Amateur Hour

If this were a soccer team in the UK, the manager would be fired in the tunnel. The board would have been summoned by the Chairman in the Director’s box for a quick meeting. The human capital team would be on standby with the paperwork, the lawyers would be nodding and rubbing their hands obsequiously in agreement with the boss. Chatter would most likely be in Russian and a swift round of vodka shots would be being poured by a flunky stage left. A vicious lacky would be sent down to give the news. The manager would feign shock but he knew the results just weren’t good enough, he wasn’t good enough and his back-room staff let him down. He looked like a duck, he walked like a duck but he wasn’t, when it came to it, a duck. He might be back, but at a club in a lower division or abroad and he’ll know that he blew the chance of a lifetime to be managing a money-no-object team with the world’s best at his beck and call.

That’s what happens in soccer. It’s unlikely to happen in the America’s Cup but on the face of the performance today from Ineos, it should. Heads should be rolling. Swords should be fallen upon. It was as bad as it could possibly get with technical breakdowns hogging the headlines but masking the far bigger issues – no boatspeed and a crew that look like they’ve never met before. I’ve said it before but this is the end of the cycle, not the beginning. Three years of blood, sweat and tears has been poured into this and to be honest it looks like a bunch of amateurs who have hired a boat out of Portsmouth for a weekend’s racing with the big boys in Cowes.

The grinders look isolated, inefficient and an aero drag with their outboard facing single units. The flight controller just behind Ben is hanging on for dear life (when he’s not in the way) trying to look upwards whilst wielding a control pad that he looks like dropping at any second. Giles Scott looks like a spare part at a funeral, aimlessly crossing the boat to take up a redundant leeward position to call tactics (“we’re 5 minutes behind” is the call) whilst Ben was swearing like a trooper as the boat pitched and yawled, desperately willing better from all around him and his charge. Horrible to watch.

© Sailing Energy / American Magic

And we learned from the get-go that all the whispers I’ve been hearing were true. The boat sticks on splashdown – even in a breeze. It can’t point and it’s dog slow. The full Mercedes F1 Team with every single designer from Brackley would have a hard time dragging this donkey to the top of the ranks now. Upgrades? Forget it. Money down the drain. Wishing for radical breakthroughs at this stage is like a drunk at the roulette wheel at the end of the night wanting one last spin. It is desperate. The ‘team’ have capitulated and the cracks have become chasms. Something is seriously wrong and I’m afraid there might have to be some big structural changes, starting at the top, to try and turn this around before they become the laughing stock of this cycle, if they aren’t already – social media feeds are being far more brutal than I. The echo chamber upstairs at Ineos Team UK, quite frankly, isn’t working.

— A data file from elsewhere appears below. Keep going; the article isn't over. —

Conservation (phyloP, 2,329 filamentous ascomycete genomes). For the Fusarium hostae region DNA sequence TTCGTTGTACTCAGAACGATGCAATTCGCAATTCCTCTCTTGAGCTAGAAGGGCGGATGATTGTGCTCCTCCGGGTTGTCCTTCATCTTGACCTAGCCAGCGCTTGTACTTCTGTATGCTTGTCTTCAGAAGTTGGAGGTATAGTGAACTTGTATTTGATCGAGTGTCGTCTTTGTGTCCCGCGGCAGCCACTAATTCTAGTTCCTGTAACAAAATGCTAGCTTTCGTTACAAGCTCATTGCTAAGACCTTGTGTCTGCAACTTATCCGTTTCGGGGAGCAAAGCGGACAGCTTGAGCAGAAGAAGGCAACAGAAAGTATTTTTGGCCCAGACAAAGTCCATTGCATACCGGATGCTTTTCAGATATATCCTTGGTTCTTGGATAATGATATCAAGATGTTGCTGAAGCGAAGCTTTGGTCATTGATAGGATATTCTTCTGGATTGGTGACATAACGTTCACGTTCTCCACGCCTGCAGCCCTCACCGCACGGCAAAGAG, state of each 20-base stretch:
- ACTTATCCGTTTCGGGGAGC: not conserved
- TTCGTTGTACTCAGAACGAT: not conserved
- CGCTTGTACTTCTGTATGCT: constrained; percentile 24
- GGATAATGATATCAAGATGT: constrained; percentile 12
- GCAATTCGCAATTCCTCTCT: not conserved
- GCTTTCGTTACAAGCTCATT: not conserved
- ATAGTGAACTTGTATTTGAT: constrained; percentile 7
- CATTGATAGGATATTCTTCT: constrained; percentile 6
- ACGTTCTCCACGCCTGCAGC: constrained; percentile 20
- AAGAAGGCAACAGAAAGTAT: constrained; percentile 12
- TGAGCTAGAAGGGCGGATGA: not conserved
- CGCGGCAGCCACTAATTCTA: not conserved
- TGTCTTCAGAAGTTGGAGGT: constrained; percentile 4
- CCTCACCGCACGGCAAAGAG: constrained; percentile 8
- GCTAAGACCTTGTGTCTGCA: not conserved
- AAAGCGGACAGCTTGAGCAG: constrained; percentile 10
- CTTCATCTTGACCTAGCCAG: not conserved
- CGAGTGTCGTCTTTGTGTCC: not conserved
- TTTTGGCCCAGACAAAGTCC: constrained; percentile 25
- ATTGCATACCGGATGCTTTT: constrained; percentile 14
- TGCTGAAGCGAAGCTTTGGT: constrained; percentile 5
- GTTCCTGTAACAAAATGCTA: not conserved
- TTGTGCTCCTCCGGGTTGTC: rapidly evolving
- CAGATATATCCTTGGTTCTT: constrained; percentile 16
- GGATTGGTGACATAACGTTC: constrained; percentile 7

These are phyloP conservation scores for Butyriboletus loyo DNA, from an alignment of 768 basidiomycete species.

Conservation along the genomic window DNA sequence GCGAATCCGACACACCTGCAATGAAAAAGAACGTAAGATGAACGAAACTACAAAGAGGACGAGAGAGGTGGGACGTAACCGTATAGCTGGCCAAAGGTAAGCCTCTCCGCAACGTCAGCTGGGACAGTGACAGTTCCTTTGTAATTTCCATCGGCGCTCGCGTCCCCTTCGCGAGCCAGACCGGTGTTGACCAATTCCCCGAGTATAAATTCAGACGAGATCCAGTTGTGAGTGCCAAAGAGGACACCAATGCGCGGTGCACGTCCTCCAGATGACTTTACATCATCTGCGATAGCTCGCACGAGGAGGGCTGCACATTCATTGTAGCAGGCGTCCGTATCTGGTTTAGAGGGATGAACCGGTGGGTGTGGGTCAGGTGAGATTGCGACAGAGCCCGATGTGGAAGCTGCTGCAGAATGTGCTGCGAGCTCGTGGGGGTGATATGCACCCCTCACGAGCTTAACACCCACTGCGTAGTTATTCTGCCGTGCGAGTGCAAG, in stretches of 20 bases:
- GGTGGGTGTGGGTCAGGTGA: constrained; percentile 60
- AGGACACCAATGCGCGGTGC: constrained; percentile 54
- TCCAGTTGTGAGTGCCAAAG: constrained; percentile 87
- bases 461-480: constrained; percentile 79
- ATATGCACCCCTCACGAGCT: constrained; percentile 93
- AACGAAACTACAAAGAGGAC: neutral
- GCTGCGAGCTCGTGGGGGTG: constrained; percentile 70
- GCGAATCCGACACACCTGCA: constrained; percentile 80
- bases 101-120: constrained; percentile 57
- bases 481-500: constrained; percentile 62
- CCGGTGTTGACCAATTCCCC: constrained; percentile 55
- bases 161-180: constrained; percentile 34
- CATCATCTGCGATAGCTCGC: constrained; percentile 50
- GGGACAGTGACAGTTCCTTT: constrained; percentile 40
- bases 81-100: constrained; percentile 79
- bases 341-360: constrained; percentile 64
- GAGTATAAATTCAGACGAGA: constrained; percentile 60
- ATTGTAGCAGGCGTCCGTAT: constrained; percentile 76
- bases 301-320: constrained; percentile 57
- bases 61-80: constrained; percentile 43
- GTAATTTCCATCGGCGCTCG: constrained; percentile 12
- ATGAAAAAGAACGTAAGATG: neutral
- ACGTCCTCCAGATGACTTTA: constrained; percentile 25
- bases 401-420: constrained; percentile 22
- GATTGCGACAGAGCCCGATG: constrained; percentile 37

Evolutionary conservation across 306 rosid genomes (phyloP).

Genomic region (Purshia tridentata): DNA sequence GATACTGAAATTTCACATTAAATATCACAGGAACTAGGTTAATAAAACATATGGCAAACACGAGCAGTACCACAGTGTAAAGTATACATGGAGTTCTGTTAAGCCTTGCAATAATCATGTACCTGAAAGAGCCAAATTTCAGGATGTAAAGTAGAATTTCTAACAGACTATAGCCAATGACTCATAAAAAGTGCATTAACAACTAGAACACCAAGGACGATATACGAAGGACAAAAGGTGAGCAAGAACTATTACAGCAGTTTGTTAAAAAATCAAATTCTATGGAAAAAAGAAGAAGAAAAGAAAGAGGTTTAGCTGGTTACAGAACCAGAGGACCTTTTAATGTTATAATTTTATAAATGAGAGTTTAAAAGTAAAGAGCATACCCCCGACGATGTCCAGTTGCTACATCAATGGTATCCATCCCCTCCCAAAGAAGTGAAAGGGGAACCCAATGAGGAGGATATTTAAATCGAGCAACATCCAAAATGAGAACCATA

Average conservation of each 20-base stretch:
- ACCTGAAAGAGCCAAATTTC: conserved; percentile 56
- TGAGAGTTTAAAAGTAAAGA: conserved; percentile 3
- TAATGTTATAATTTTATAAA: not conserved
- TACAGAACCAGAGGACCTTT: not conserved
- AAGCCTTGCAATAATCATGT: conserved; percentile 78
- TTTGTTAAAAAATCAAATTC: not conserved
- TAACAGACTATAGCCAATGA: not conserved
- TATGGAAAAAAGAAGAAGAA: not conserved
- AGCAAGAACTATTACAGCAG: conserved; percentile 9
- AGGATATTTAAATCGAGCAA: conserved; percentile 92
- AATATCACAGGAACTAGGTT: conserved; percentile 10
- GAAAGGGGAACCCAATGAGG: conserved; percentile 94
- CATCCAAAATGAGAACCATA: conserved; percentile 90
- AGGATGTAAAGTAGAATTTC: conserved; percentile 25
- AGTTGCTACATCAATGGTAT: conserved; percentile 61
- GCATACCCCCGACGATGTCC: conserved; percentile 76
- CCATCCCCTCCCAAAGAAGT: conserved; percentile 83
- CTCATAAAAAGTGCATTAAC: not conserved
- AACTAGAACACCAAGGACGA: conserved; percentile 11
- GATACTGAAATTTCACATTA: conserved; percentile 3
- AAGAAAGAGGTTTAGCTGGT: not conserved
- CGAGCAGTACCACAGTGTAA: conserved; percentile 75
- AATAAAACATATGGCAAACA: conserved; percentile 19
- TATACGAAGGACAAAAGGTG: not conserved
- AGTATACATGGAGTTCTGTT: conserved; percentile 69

Two ‘races’ that were the let down of an otherwise thrilling opening day of the Prada Christmas regatta are quite frankly not worth dwelling on from a British perspective. The stories were all elsewhere and in the fickle manner of sport, we move on.

What did we learn otherwise. Well, Team Magic had a very good day powering off the start line, higher and faster and extending into a five minutes win over the hapless Brits. They looked good all round but loads of room for improvement. Their big win came in the second race of the day against a wounded Team New Zealand who were fighting the boat from before the pre-start with what looked like main track problems. The Kiwis didn’t give up, managed the delta loss and then showed why they are still the favourites by a country mile as they ground down Magic on the second beat, lit the afterburners impressively, and had them like a turkey in the last throes of the final windward mark. Quite how Pete Burling threw it away from there will be one for the debrief tapes but Dean Barker came back and eked an unlikely victory after a poor Kiwi gybe at the top that they didn’t execute. Fascinating but the speed is all with the Kiwis if they can keep the boat together.

Copyright (and many thanks) to Emirates Team New Zealand

And the speed factor was exposed brutally earlier, in the first race of the day as they absolutely smoked away from Prada and issued a thumping of a beating that Pitbull was scratching his head over in the onboard interview, admitting that the Kiwis were faster all round – better in a straight line, better around the corners. Tough to beat.

So it’s the Americans at the top of the pile overnight and a hell of a day for the Brits tomorrow with two races against the Kiwis. Betting has been suspended other than the spread-betters offering total margin of victory spreads to Team New Zealand. Currently the smart money is long at 10 minutes. It’s honestly academic now. This is going to be a brutal day. I wish beyond all reason that I had something, anything, more positive to report. Dire.

Emirates Team New Zealand sail their AC75 ‘Te Rehutai’ vs Luna Rossa in race 1 of the PRADA ACWS Auckland on the Waitemata Harbour in Auckland, New Zealand. Copyright: Emirates Team New Zealand

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2 thoughts on “Amateur Hour

  1. I thought the same thing when watching the flight controller being tossed around and wondered if he had a spare if he dropped that one in the drink.

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